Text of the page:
I don’t know what I want my life to look like.
I feel like I’m just drifting…like I have no purpose.
If you have ever felt like this or wondered how you lost yourself along the way, I’m going to share with you the five questions you need to ask yourself in order to start regaining clarity and find purpose for your life.
We all feel like we’re in this boat alone. We’ve drifted out, lost sight of the shoreline, and now have no idea who we are, what we should be, and how to get back to feeling like ourselves again.
Let me just start right here by saying you are not alone. If your identity is somewhere between your roles as a mother, wife, partner, sister, child, boss, manager, etc. If it has you playing all kinds of parts, and you’re left unsure of who’s underneath it all, take comfort in knowing a lot of us have been there too. So let’s start getting back to you!
Question 1: What would your life be like if no one was watching?
Imagine you’re invisible…you can get away with anything, but you also don’t get credit for anything. No one can admonish you or applaud your efforts. You aren’t accountable to any one person or culture or norm of behavior. What if you let go of who and what you’re supposed to be for anyone else. Who would you be for you?
Question 2: What would your life be like if there were no limitations?
No limitations in money, knowledge, physical abilities…this is a fun question to pose to open up our imaginations again. So often people stop dreaming big, because they begin believing these various stories about how things work in the world. Once you buy into the story that you can’t or you shouldn’t or that thing you want to become is impossible, you close the door on opportunities on all the ways you actually can achieve the life that you desire. What are some of the limitations that you’re allowing to hold you back? What would you do if they didn’t exist?
Question 3: What excites you?
What gives you energy? What could you give a 10 minute non-stop monologue on right now to any audience without preparing? What makes you feel like you want to stay up at night to dream about or to jump out of bed in the morning in order to challenge the day? What lights you up? It might not be a big task or even a huge concept, and that’s okay. Maybe it’s the way making a cup of coffee in the morning makes you feel. Don’t over complicate it! Feel what energizes you in your body.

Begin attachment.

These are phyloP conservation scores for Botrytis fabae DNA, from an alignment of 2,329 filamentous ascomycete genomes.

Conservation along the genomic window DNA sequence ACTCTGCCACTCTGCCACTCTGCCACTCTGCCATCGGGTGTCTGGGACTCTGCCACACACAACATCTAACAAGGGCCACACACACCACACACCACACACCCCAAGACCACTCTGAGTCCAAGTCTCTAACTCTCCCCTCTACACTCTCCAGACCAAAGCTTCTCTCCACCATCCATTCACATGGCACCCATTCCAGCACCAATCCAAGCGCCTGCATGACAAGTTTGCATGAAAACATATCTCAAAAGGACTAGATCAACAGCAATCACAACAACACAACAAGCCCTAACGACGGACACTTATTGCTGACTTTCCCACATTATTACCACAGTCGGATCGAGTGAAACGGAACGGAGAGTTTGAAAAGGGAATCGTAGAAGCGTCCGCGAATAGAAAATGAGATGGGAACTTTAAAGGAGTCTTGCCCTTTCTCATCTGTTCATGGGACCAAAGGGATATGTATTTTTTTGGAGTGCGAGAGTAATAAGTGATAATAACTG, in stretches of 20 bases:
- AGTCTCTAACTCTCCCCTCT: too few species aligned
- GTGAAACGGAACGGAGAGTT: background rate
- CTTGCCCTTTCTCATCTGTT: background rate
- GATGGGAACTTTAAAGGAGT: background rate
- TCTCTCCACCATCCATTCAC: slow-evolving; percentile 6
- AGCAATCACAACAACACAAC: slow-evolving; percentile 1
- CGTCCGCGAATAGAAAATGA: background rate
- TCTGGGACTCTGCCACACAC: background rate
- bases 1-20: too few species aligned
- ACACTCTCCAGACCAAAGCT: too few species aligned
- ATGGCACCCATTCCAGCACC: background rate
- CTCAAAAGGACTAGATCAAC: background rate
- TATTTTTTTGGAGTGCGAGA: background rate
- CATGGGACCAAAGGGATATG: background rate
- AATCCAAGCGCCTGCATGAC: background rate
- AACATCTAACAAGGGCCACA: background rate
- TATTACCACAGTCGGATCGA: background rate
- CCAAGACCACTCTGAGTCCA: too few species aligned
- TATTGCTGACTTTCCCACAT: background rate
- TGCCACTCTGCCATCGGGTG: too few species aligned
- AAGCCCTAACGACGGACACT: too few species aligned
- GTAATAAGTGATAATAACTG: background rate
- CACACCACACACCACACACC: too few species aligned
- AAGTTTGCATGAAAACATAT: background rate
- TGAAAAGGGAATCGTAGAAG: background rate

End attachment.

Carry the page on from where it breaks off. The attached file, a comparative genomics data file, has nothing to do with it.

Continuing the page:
Question 4: If I could wave a magic wand and instantly your life would look exactly as you want it, what would it include? What would it not?
Paint the picture. Describe in detail what you’re wearing, who you’re with, your morning routine. What your five senses are experiencing – what do you smell, taste, feel? What’s the weather like? What are you doing? How are you spending your week, your day, your month? The fairy godmother question is an effective way to create a clear trajectory. Even if it’s not exactly where you are now, you’ve generated a target for what you believe will make you happy. Write it down so that target doesn’t shift as you move towards it. It’s your fairy godmother world – create it to suit you! Maybe in waving that magical wand, you realize in this perfect world that you created you didn’t invite certain friends or family members – a sign that maybe you need to impose some new boundaries and perhaps even cut some ties. Or, you might recognize how much you’ve really missed reading, and you can make small steps now toward carving out more time to prioritize with your books. Once you have a clear vision, you’ll be amazed at how quickly those small changes begin to put you on the fast track towards your fairy godmother world.
Question 5: How does my body feel?
We give a lot of weight to the decisions we can justify with facts and data. Trust me, I’m a scientist – I spent a lot of time in my own head. But, even us heady science geeks are catching on to the fact that our brains need input from other parts of our body to make good decisions. In fact, because the digestive nervous system relies on the same types of neurons and neurotransmitters that are found in the central nervous system (our brain), a lot of medical experts are calling our gut (as in the literal lining of our stomach and intestines) a second brain. “Trust your gut” may not be such bad advice. When struggling with a decision or a direction, I try to clearly visualize what it feels like to have already made the decision, and I pay close attention to the way my body responds. Did my shoulders just tense up? My jaw tighten? What is my body trying to tell me? Play with visualization in your own way – imagine yourself in various scenarios as vividly as possible, and just pay close attention to the reaction your body has. You might be surprised by what your body already really knows!
I hope these questions help you to find clarity in your life and start you on a path of rediscovering you.